Just a few simple words, but with massive meaning. They do NOT mean that the 'treating physician' will decide on 'the most appropriate treatment'. It puts the patient at the centre of treatment decisions. And many patients, including myself, will always choose homeopathic treatment rather than the pharmaceutical drugs and vaccines routinely handed out by the 'treating physicians' of the NHS.

So the government, and the Department of Health in particular, needs to decide what it's policy is, and if it seeks to place the patient at the centre of decision-making, central government cannot wash its hands of decisions that will only reduce and restrict patient choice. Not, at least, without admitting that it no longer believes in patient choice; or without making 'patient choice' part of the 'proposed national guidelines' which will inform CCG's in coming to their decision.

               "The Department of Health supports an approach to evidence-based prescribing which does not support the commissioning of services which are not clinically and cost effective. We are not aware of any evidence that demonstrates the therapeutic effectiveness of homeopathic products. The National Institute for Health and Care Excellence (NICE) does not currently recommend that homeopathy should be used in the treatment of any health condition, whilst primary care prescribing data shows that there has been a significant decline in the prescribing of homeopathic products over the last 10 years. Furthermore, a good number of NHS organisations are reviewing their funding of homeopathic treatments and some have already stopped funding such treatment altogether.

Here, at last, is the real position of the Department of Health.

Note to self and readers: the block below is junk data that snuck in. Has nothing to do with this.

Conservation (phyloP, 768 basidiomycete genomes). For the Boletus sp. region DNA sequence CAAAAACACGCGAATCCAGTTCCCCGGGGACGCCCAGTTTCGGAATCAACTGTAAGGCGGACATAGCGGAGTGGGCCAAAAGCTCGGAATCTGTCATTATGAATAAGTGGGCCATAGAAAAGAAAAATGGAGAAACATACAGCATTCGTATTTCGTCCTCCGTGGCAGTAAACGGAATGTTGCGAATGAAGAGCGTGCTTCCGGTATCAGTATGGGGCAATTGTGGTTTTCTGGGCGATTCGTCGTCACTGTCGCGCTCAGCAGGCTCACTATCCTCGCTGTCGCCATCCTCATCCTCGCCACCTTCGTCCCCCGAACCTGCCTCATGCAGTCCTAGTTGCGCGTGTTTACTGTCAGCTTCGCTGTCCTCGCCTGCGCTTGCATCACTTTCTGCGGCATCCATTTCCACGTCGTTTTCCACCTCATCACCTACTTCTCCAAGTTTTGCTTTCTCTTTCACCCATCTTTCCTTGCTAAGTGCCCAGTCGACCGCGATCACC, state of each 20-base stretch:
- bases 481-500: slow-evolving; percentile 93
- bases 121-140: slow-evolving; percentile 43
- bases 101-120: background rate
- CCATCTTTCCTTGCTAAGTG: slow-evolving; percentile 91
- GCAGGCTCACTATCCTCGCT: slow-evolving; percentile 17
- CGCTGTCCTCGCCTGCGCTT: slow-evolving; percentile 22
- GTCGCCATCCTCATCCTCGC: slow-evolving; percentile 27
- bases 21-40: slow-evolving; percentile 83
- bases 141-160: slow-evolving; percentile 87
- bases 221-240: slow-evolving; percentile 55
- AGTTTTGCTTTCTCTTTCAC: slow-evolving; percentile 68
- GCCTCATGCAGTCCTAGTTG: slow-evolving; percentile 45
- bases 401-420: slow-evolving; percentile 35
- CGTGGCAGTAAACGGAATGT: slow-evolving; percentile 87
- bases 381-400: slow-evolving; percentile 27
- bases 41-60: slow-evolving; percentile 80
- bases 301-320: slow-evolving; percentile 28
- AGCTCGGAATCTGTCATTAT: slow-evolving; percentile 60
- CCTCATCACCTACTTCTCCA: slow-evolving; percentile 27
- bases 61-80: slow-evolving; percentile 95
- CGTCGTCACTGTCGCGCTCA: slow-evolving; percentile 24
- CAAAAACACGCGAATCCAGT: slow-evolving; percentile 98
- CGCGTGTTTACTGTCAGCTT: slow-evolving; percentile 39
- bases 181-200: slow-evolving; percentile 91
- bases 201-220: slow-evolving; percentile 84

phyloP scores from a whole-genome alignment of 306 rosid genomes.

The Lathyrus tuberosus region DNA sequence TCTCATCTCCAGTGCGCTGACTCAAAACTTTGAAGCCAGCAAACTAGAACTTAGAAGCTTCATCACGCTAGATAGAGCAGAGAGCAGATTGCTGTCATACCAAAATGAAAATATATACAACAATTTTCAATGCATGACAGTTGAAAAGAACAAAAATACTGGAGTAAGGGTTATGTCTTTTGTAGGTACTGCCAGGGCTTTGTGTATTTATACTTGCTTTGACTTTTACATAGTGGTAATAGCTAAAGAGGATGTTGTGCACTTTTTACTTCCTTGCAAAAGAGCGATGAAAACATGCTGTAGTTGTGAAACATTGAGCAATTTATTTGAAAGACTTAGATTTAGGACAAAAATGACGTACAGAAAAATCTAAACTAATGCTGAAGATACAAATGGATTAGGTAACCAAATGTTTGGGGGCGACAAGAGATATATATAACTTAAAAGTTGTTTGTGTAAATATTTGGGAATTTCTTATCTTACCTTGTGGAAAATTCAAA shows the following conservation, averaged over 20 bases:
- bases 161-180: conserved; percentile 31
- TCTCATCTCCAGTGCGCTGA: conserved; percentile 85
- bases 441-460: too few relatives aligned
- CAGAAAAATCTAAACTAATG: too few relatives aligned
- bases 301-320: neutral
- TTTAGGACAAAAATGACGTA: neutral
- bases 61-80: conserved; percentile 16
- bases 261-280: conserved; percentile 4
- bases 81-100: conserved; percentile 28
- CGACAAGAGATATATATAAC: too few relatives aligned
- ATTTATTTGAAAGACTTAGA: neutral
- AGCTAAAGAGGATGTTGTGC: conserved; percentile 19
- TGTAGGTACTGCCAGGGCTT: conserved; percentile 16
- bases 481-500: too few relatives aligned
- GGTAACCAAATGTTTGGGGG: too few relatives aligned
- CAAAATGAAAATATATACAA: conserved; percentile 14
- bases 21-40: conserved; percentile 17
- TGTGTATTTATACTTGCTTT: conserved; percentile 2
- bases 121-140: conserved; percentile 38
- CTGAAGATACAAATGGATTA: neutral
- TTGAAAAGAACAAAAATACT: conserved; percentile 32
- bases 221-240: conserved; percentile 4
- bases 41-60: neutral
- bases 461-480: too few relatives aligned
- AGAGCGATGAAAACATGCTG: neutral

Yet, look closely at all these people and organisations brought in by the Department of Health to decide what patients can, and cannot have in terms of medical treatment within the NHS.

  • the treating physician
  • CCG's
  • the evidence base of medical science
  • NICE

So is the patient in this brave new world of NHS reform? Are we moving, ever closer, towards "No decision about me without me"? Or is patient choice dead? Is the concept of health freedom something quite foreign to the Department of Health?

This response only reinforces my belief that patients are going to need an alternative health service, one that is populated by homeopaths, naturopaths, herbalists, acupuncturists, reflexologists, and other alternative therapists, one that is quite separate and distinct from the NHS. Why?

Conventional medicine is failing - fast. Doctors can no longer prescribe painkillers safely. There is an 'Antibiotic Apocalypse' on the way, according to the Chief Medical Officer. Benzodiazepine drugs are an ongoing disaster. Antidepressants and antipsychotic drugs are no better. So many pharmaceutical drugs are on the way to being withdrawn and no new drugs are coming through the pharmaceutical pipeline. The NHS is in constant crisis. It cannot recruit enough doctors, who cannot afford to pay their indemnity insurance for the damage their treatments cause to patients. And, on the other side, an ever-increasing number of patients are realising that the drugs and vaccines the NHS are handing out are harmful - patients are becoming resistant to them, and this will only get worse.

So let the NHS go. Let conventional medicine monopolise it, and allow it to fail alongside the pharmaceutical drugs industry. This particular patient may shed a quiet tear, the end of a socialist dream, making the best medicine freely available to all. But the NHS is no longer about patients, or patient choice, or health freedom, the things I care about. It operates for the drug companies that control it. So good riddance, and long live the medical therapies of the future.